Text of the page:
In 1982 the curriculum guide entitled
"Citizenship in New York City"
written in the course of 30 days by Cybrary Man and two other
These are some newspaper headlines about this guide:
New York Daily News
Can schools teach values if the
..."In the early days, the citizenship course was designed to
teach civics, to instill American democratic values in newly
arrived immigrants," Salow says. "Today, we believe that many of
the young people no longer ascribe to many of the American and
democratic values. So we are trying to instill the same values, but
not in the same way."
Salow, who wrote the new course in 30 days with Public School 9
Assistant Principal Marvin Polansky and Jerry Blumengarten, a
teacher at Junior High School 166, both Brooklyn, says the program
was carefully drawn up to avoid the kind of controversy that has
been associated with other attempts to instill a set of values in
December 7, 1982 "A curriculum bulletin is only as
good as the skills possessed by the classroom practioner. While
we are very proud of our "Citizenship in New York City"
bulletin, it takes a person like Jerry Blumengarten to make it
come alive. On October 5, Sue Woodman of the British
Broadcasting Company and I had the privilege of observing a
class taught by Mr. Blumengarten...It is obvious to see why Mr.
Blumengarten's students are so turned on to social studies. Ms.
Woodman is preparing a radio program to be aired in Great
Britain and on the entire North American Network. The "stars"
of the program will be Mr. Blumengarten's class..." (Lloyd
Bromberg - Assistant to the Director Social Studies - Division
of Curriculum and Instruction - NYC Board of Education)
New York Times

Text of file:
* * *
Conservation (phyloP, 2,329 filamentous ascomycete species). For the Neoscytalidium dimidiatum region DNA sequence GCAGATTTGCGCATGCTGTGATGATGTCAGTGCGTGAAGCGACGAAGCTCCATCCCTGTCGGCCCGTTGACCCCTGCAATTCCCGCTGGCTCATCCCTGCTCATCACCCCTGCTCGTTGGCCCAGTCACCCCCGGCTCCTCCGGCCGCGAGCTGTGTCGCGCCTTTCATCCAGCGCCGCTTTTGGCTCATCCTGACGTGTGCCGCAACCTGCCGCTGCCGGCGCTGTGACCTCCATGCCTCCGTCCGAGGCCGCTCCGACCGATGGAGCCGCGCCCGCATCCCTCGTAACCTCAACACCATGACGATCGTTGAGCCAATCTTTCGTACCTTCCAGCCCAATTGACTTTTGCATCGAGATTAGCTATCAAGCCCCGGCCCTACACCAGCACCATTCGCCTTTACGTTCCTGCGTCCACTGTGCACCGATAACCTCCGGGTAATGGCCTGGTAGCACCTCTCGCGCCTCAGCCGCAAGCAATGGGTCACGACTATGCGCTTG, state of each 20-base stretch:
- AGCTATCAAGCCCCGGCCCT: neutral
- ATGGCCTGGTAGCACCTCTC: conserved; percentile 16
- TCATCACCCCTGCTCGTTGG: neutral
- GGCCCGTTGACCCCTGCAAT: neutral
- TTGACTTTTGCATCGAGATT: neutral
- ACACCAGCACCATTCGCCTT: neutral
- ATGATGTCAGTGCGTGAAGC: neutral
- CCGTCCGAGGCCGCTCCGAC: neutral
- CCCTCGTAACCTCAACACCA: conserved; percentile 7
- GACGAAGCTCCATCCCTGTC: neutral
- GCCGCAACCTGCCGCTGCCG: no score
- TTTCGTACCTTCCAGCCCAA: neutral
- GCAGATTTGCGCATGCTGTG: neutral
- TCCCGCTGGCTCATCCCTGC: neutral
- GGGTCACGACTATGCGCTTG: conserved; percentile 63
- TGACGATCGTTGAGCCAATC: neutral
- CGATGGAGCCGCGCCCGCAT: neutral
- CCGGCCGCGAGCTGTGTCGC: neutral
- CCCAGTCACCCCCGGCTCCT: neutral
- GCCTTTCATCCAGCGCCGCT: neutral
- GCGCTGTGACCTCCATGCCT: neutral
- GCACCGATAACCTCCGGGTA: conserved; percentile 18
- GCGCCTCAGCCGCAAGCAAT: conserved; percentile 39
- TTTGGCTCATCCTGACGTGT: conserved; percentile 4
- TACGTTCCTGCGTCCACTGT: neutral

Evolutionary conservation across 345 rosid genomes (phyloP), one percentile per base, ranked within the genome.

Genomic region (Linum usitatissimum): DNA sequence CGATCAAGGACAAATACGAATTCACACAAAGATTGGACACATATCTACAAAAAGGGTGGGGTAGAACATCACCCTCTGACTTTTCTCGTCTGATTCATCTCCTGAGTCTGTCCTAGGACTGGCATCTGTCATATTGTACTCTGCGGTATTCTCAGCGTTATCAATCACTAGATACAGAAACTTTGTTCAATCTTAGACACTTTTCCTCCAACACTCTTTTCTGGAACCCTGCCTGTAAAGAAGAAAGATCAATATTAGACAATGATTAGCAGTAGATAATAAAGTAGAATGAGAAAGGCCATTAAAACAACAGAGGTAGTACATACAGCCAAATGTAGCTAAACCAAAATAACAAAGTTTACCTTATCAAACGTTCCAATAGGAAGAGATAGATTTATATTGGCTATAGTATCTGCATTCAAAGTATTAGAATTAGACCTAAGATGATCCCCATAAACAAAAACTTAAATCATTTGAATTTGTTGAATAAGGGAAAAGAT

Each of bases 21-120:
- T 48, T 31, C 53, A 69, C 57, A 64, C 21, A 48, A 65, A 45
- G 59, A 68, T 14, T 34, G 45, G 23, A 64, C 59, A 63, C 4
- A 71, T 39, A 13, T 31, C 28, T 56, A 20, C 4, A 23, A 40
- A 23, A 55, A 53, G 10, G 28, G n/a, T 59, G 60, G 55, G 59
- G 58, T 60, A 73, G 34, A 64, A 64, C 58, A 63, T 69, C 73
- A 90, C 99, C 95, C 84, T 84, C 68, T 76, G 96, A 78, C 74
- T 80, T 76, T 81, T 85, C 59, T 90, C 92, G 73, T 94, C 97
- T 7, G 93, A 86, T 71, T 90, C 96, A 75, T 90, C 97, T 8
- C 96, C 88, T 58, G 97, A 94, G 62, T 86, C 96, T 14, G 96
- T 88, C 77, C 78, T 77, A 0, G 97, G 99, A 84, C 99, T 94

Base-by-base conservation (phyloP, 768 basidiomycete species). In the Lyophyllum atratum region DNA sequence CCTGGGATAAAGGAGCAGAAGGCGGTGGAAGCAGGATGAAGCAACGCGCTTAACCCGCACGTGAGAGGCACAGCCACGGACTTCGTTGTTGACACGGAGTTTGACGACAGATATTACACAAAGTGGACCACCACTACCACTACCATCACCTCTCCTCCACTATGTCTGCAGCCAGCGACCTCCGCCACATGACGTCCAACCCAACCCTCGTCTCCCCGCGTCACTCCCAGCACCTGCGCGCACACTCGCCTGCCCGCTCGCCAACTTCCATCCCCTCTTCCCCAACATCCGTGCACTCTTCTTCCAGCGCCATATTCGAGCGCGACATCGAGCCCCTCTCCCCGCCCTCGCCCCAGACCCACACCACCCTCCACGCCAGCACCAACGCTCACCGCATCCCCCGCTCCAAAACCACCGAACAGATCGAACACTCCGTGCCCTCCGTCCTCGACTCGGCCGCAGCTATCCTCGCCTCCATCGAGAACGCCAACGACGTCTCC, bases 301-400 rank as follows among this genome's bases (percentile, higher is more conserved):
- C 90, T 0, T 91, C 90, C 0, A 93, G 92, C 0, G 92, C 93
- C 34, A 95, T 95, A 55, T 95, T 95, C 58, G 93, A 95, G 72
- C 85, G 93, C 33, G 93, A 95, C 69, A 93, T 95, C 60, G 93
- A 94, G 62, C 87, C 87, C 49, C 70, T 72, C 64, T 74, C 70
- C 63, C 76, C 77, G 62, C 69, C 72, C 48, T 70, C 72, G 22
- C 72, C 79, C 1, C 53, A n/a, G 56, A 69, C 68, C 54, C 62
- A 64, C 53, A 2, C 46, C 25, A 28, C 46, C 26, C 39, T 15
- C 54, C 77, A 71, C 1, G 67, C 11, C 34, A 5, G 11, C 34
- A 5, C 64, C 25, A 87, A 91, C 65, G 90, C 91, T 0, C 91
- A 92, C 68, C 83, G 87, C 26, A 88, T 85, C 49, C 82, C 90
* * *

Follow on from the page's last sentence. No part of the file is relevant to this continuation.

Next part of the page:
Children Get a Course in Responsible
City Hopes to Teach Children How a Citizen Should
Los Angeles Times
Civility 101: Pupils Learn How to Be
N.Y. Fights Crime With Ethics
(Front page article
about my classroom lesson)
LOS ANGELES TIMES - June 4, 1982
N.Y. Fights Crime by Teaching Ethics - Civility 101: Pupils
Learn How to Be Good Citizens
..."Confronted by escalating juvenile crime, vandalism and
weapons possession-and a sense that many children are unfamiliar
with basic principles of ethics-New York public school officials
have launched an experimental program to revive some old-fashioned
values. "It's a major effort to change the climate of life in our
schools and in New York City," said Charlotte Frank, curriculum
chief for the Board of Education. "The question," said Chancellor
Frank J. Macchiarola, the school system's chief administrator, "is
how do the schools respond to the loss of a sense of community in
"These aren't just New York City school problems," said Elliot
Salow, the citizenship program's chief author. "These are societal
problems, nationwide problems."
"It's a question of values," said Blumengarten, the teacher at
Junior High 364. "People get scared when they hear the word values
used in a public school. We're not telling kids what their values
ought to be; we're asking them to think about what their values
Blumengarten's students, a multiracial group drawn from a
massive middle-income apartment complex and a neighboring slum, had
little difficulty pinpointing some of the things they value: clean
streets, safety from muggers, functioning subway trains...
Later, after the school's harsh electronic bell had sounded and
sent the eighth grade scrambling outside for lunch, Blumengarten
recalled the exchange and smiled. "You don't get that in
textbooks," he said.
The complete Los Angeles Times article
I was also interviewed by the BBC about
Citizenship in New York City